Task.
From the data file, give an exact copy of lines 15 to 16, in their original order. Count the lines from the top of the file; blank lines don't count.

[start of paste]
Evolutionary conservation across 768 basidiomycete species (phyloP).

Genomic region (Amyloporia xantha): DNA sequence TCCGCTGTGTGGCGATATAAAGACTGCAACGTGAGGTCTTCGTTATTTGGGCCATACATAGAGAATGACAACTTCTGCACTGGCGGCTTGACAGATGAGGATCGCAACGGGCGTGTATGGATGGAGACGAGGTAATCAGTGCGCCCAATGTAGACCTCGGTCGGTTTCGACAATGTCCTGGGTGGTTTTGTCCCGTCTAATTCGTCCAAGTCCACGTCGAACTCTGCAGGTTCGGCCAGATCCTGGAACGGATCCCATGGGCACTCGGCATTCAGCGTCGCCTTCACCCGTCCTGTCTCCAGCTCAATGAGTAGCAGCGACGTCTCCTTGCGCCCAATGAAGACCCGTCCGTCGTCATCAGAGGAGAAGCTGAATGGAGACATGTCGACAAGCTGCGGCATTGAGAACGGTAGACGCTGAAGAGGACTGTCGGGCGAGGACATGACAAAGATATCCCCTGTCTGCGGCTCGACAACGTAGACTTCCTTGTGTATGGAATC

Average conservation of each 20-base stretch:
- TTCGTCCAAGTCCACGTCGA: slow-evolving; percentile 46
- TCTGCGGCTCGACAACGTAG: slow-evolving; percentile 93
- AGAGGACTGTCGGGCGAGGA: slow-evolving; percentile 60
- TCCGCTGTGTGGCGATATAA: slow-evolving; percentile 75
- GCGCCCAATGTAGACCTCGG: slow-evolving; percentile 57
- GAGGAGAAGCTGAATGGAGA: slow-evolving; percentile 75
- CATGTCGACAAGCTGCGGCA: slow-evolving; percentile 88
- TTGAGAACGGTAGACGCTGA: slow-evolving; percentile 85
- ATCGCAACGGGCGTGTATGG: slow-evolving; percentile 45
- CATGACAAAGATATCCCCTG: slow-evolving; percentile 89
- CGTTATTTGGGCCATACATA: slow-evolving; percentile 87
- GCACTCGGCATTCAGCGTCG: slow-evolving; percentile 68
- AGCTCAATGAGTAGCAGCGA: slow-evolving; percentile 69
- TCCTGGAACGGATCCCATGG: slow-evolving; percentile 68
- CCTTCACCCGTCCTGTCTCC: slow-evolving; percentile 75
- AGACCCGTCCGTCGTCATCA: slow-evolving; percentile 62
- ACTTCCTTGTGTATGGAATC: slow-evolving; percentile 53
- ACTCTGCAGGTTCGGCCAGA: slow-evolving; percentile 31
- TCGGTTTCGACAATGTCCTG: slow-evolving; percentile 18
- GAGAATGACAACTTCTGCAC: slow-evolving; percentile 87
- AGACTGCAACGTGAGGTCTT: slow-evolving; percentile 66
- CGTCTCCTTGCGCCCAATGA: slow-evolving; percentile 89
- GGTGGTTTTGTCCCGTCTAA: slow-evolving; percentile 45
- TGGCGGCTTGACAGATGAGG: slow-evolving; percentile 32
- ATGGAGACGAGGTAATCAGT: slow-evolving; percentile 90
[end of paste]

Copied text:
- GCACTCGGCATTCAGCGTCG: slow-evolving; percentile 68
- AGCTCAATGAGTAGCAGCGA: slow-evolving; percentile 69